As Robert ponders what more he will be able to contribute to the world, he is taken back to his youth. At 21 years old, he travelled from Far North Queensland down to Melbourne, stopping simply because he was met with the end of the country. Here Robert began another phase of life, where he would find love, writing, and would pave the way for his everlasting contribution to this world. That is until he meets Lena, a rich, educated, and beautiful woman who herself, paves another fork in the road for him to consider.
To me, this sounds like a story of self-love, acceptance, adventure, and passion. However, after reading all 584 pages of this book, that is not what I was met with. I am not one to devour a book while being overcome with dissatisfaction but I had high hopes for The Passage of Love. I understood that it was a bit literary and sometimes novels of such likes take some time to grapple onto. I often find I have to take a moment to ease into the story, to understand how and what it is trying to tell me. But unfortunately, I didn’t find that here. I then thought perhaps the plot would ramp up, it did not. Perhaps the characters would shape up and truly overcome all the grievances they faced throughout the novel, that didn’t happen either. I don’t want you to think I’m here to bash this book, because I’m not; everyone experiences reading differently and this book simply did not hit the mark for me even though I gave it so many opportunities to.
Firstly, I found this novel to be too long. The story circulates and repeats itself. Lena runs away to pursue her ‘purpose’, they move, Lena runs away, they move. It seems as though Lena and Robert are literally attempting to move onto another part of life, to change the phase of their relationship through a change of locality. It doesn’t occur to them to look intrinsically at why they are facing issues being uninspired and unexcited, not finding this ‘purpose’ Lena is so set on. Not that I would have enjoyed it more, but I think the impression of their intrinsic problems could have been communicated through simply one cat and mouse chase. Despite no outward or obvious feelings of personal inferiority being displayed, there are offhand moments of this that feel integral to the relationship. It seems as though Robert's commitment to Lena comes from the idea that he is not worthy of her, that he must be grateful for her despite everything because of this. On page 112, upon meeting her for the first time Robert narrates:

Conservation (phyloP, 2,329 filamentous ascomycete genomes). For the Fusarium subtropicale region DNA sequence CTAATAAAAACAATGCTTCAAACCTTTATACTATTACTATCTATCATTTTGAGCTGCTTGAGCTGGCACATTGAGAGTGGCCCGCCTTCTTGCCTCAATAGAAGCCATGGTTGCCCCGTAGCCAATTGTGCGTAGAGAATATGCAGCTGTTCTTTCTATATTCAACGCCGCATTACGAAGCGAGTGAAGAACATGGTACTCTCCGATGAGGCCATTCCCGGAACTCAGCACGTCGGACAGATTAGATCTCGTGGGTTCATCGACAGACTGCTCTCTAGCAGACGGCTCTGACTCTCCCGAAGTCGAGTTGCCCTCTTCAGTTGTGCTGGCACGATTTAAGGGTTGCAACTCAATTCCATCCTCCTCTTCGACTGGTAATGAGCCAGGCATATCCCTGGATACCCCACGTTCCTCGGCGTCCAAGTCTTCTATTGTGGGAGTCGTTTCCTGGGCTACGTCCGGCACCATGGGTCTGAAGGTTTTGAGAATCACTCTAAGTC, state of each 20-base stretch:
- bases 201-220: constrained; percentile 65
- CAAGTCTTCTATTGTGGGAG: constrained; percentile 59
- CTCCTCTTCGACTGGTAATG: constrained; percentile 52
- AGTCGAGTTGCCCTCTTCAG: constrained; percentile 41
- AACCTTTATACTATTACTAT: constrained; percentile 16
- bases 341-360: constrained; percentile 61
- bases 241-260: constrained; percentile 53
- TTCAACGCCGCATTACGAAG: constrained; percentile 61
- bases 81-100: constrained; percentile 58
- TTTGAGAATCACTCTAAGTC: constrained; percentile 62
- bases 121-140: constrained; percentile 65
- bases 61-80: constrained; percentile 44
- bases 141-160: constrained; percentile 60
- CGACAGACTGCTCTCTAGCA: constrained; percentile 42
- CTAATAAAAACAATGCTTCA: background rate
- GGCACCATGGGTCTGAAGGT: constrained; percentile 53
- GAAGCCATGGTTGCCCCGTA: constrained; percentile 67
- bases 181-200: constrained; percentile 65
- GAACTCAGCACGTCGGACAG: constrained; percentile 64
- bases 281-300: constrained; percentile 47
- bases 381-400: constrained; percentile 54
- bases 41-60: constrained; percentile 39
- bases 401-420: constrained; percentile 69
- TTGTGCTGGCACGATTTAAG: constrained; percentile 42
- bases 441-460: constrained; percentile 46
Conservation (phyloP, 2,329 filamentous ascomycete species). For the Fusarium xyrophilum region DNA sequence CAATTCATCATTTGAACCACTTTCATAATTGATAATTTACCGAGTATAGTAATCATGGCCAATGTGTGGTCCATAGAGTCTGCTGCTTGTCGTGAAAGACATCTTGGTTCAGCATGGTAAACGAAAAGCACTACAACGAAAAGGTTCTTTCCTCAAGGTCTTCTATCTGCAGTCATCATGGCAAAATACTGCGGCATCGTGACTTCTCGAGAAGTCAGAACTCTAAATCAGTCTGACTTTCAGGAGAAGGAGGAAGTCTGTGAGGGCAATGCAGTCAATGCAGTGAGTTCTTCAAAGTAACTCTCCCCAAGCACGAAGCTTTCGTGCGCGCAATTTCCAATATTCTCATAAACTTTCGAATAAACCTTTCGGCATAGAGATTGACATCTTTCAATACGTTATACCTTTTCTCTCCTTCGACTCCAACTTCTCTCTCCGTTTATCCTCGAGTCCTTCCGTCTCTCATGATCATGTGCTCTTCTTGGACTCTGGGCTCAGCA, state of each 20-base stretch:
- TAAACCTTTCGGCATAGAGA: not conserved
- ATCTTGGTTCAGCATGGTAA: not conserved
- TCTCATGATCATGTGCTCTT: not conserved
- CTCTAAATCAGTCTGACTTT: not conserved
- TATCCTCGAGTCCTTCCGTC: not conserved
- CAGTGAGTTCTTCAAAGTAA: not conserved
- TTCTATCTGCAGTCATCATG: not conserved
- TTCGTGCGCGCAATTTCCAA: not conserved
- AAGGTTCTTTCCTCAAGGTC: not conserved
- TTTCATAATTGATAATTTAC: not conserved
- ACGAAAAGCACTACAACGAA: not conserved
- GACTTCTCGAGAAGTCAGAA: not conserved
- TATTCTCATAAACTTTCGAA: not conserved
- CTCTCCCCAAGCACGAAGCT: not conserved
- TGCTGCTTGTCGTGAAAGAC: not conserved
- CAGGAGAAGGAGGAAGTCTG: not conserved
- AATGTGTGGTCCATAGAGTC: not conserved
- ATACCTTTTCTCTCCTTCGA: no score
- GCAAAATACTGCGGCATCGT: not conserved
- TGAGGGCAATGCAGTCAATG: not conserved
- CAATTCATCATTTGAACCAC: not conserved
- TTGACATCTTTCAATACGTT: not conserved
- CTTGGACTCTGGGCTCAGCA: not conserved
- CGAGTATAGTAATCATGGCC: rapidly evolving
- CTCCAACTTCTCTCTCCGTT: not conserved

“He saw her as a well-groomed middle-class young woman he would have admired in the street or on the tram but would never have spoken to.”
Furthermore, on page 113, he continues:
“He couldn’t imagine there was anything about his that would interest such a woman. What could she possibly be expecting from him?”
This impression of inferiority and superiority establishing a hierarchy of worth is how the relationship between Robert and Lena begins, and to me, that seems highly problematic. However, this is simply my speculation because Miller gives us little to hint or hold onto in the way of rational, or contextual explanation as to why they are the way they are.
Continuing on from this, I found this novel to be really quite depressing in its explorations of the notions of love. I have never, nor will I ever, understand the idea that I have found in literary love stories I have read of late (*cough* The Only Story), that presentations of the deepest love are ripe with suffering, anger, and resentment. Ultimately, I found Robert to be very unhappy in this novel, Lena too, unless she was literally running away, so I don’t know how or why these two people are the focus of a novel about love. As I read, I pondered why? Why put up with a woman who leaves you, who demands impossible, and hypocritical things from a person? In the name of love? I don’t know about you, fellow readers, but this does NOT make an ounce of sense to me. Lena demands Robert be a certain type of husband, without setting the same expectation upon herself. I found her to be highly selfish and highly inconsiderate of Robert, and his dreams. Lena was only ever infatuated with her own purpose, which on one hand is inspiring, but not when you demand a commitment from someone, do not meet that commitment yourself, and abandon all responsibility in the name of finding this purpose. Here I am brought back to my question of why? Why did Miller decide to portray this relationship and these characters this way? Perhaps it was a journey that Robert has to suffer through in order to pursue and perfect his writing.